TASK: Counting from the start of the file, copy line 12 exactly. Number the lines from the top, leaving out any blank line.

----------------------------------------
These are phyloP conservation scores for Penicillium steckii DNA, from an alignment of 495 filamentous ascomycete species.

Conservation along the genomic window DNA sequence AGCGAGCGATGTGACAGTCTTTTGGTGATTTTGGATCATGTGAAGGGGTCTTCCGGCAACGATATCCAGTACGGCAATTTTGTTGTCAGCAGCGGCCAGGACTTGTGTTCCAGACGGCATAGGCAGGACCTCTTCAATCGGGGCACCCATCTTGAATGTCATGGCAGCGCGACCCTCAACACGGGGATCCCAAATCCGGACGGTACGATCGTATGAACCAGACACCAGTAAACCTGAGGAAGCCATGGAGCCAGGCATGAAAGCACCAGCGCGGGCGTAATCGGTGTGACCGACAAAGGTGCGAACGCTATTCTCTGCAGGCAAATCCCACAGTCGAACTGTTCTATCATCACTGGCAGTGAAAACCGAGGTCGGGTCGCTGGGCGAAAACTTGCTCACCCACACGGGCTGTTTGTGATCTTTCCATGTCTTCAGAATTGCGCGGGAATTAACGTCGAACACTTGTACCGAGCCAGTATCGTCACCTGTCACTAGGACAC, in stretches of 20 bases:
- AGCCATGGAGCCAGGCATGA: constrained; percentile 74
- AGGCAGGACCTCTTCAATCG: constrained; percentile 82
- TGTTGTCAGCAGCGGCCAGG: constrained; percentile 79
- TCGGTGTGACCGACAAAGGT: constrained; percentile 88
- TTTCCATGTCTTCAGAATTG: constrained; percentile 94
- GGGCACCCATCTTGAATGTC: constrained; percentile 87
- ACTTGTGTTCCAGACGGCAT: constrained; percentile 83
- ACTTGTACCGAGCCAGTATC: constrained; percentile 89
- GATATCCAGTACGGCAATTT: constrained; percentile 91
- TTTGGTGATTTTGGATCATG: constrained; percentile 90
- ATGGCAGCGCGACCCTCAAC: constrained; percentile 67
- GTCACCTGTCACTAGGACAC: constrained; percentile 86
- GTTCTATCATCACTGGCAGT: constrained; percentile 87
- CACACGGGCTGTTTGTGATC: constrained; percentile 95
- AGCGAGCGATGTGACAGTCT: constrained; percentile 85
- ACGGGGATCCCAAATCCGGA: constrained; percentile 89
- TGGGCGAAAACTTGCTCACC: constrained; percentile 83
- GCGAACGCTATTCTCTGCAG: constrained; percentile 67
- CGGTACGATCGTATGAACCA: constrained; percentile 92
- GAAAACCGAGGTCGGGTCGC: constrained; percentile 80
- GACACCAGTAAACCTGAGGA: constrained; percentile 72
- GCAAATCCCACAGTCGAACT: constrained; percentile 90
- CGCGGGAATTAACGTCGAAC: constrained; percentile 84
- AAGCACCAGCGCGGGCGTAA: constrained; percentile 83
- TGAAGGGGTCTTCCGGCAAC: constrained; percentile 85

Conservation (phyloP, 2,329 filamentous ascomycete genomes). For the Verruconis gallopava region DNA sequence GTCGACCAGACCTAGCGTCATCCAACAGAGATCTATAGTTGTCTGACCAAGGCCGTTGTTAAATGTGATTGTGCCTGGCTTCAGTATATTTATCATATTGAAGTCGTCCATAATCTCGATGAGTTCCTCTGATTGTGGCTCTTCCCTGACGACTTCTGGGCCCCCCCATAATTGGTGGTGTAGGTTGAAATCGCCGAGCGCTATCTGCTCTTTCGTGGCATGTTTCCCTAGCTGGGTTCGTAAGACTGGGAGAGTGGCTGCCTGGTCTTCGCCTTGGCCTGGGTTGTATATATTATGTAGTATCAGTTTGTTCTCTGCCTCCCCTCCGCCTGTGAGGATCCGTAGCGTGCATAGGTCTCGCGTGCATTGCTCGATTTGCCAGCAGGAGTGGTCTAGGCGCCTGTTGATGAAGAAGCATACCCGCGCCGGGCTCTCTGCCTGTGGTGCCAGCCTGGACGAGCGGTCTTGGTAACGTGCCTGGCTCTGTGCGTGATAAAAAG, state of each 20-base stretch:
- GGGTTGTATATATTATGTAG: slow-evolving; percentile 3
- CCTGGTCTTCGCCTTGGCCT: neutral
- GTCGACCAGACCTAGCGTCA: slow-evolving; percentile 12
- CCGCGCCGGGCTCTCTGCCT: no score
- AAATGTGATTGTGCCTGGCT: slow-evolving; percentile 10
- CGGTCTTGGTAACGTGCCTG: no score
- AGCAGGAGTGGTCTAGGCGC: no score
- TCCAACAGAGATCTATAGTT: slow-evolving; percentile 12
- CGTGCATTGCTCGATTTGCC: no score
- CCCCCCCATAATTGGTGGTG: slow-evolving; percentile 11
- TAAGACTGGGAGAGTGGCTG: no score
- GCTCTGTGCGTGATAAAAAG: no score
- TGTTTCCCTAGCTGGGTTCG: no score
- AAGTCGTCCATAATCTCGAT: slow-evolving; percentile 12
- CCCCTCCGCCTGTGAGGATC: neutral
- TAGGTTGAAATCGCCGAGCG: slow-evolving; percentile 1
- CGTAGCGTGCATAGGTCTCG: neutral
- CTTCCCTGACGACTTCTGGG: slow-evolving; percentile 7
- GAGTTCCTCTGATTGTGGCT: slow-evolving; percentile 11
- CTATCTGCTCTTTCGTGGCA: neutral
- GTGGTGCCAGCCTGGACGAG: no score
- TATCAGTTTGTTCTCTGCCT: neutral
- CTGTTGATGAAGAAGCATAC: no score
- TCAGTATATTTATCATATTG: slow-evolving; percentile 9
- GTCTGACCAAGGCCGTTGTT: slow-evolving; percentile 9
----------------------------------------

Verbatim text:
- TTTGGTGATTTTGGATCATG: constrained; percentile 90